In the past few years, Irma Gold-Kunisch has committed herself to supporting early childhood programs in quake-stricken Giriloyo, Bantul, Yogyakarta, by helping children to learn to value themselves and to imagine new possibilities.
A retired German medical doctor, Kunisch first set up a makeshift school for children affected by the May 2006 quake.
“As I could not work in a hospital without the language knowledge, I decided to work with children since their language is universal,” Kunisch said recently.
Virtually all houses and the only school in Giriloyo village were leveled to the ground by the May 2006 earthquake, which also destroyed homes in Bantul regency and other parts of Yogyakarta.
More than 3,000 people were killed in the disaster.
The only school in Giriloyo was founded in 1983 by residents of Karangkulon, Giriloyo and Cengkehan villages. Being a private school, it received little attention from the government, let alone the funding that was vital to restore communities to their pre-disaster function.
The childhood years pass quickly but are said to be the most carefree time of people’s lives. Children who have lived through a traumatic event, such as an earthquake, however, may show numerous signs of stress.
Kunisch said she would never forget the sadness in the eyes of the children of Giriloyo.
“They could not laugh and would not talk. Their poor reaction to their surroundings prompted me to help them back to being naturally happy children,” she said, adding that the goal was to make them laugh again.
“With only two big backpacks full of paper, colored pencils, scissors, glue and other related materials I started doing some creative work with the children with the help of a young woman who spoke only Bahasa Indonesia but could interpret my ideas,” Kunisch recalled.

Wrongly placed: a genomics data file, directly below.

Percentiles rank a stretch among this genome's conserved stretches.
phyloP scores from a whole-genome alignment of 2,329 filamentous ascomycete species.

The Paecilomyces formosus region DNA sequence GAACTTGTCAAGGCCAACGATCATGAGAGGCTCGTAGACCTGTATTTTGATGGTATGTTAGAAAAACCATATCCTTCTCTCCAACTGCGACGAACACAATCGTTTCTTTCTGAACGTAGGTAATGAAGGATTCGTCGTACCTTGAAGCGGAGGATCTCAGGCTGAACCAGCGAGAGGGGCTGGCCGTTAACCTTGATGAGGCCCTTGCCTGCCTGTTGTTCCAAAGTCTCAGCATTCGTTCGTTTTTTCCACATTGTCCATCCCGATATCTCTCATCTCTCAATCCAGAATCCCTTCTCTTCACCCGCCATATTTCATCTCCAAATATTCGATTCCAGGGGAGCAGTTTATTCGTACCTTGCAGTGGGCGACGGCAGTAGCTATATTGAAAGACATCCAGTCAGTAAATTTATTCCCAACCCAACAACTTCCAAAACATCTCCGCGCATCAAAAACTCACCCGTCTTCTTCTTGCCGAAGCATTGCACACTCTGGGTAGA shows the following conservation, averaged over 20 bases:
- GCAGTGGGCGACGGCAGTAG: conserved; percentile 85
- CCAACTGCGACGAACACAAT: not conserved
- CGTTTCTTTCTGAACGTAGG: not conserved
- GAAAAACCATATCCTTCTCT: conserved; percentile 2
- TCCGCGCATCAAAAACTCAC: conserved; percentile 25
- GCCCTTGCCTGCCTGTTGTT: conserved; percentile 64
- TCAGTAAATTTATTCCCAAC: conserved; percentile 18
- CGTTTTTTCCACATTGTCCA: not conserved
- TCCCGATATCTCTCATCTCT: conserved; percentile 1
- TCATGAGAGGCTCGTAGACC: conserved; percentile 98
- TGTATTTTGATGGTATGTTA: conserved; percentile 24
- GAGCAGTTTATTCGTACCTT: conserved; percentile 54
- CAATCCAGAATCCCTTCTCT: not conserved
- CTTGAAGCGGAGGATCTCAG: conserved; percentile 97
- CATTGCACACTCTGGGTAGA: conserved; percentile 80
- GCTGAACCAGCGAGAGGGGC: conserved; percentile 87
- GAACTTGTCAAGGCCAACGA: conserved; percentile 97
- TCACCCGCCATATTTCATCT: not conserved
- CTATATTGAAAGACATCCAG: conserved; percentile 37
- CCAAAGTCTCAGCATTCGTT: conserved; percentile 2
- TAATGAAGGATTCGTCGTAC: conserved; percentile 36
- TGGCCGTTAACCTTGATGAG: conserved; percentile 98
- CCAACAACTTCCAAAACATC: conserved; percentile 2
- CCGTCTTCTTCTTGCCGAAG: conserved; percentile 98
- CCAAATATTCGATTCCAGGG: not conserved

However, this was not enough, the children of Giriloyo really needed to go back to school.
And so, with the help of a young architect from Gadjah Mada University, Irawan, Kunisch started in July last year to rebuild the school. It reopened on Nov. 16 under the name of TK PKK 98 Giriloyo.
With 64 students aged 4 to 6, the school has two classrooms, one staff room, a library, a kitchen, two restrooms and a hall.
“And with limited funds and the help of three local teachers we are trying our best to do everything from teaching to administrative work,” Kunisch said.
“The children are learning a lot. As in every class you have fast learners, shy students and those who like to disturb. But I think we are on the right track to giving every child the possibility of developing their skills. We have a marching band, gymnastics, drawing lessons, creative work and English,” said Kunisch, who comes to the school regularly to teach the students English, creative writing, etiquette and good manners.
Kunisch said she wanted the students to try new things so they would grow up to be self-confident and open-minded people.
“I sometimes bring visiting friends along, so the children get used to different types of foreigners, their behavior and culture. That way they can learn that everyone, including them, is unique. We also teach the children the importance of giving respect and being respected.”
The majority of the children’s parents are low-wage workers with little formal education. Thus, it is important to educate not only the children but also their parents.
“In our library we have books for mothers about cooking and healthy food. I regularly talk to both teachers and parents about the importance of good nutrition for their children. And I have noticed the children are now drinking milk,” Kunisch said.
She said she also talked to mothers about the importance of providing children with stimulating environments to develop their brains.
“I have bought more toys like lego and puzzles in order to encourage the mothers to play with their children. It is fun to see how active the group now is and how fast some children are in understanding these stimulating games,” said Kunisch, who is married to Rolf Kunisch, a retired CEO of a global company who is currently a lecturer at Gadjah Mada University in Yogyakarta.
To boost children’s reading habits, Kunisch said she first worked with their parents.
“As most of the children in our school still cannot read by themselves, we have to educate the mothers how to read together with their children like doing the storytelling using pictures in the book,” she said.
By Aulia Rachmat, published in The Jakarta Post, September 22, 2007.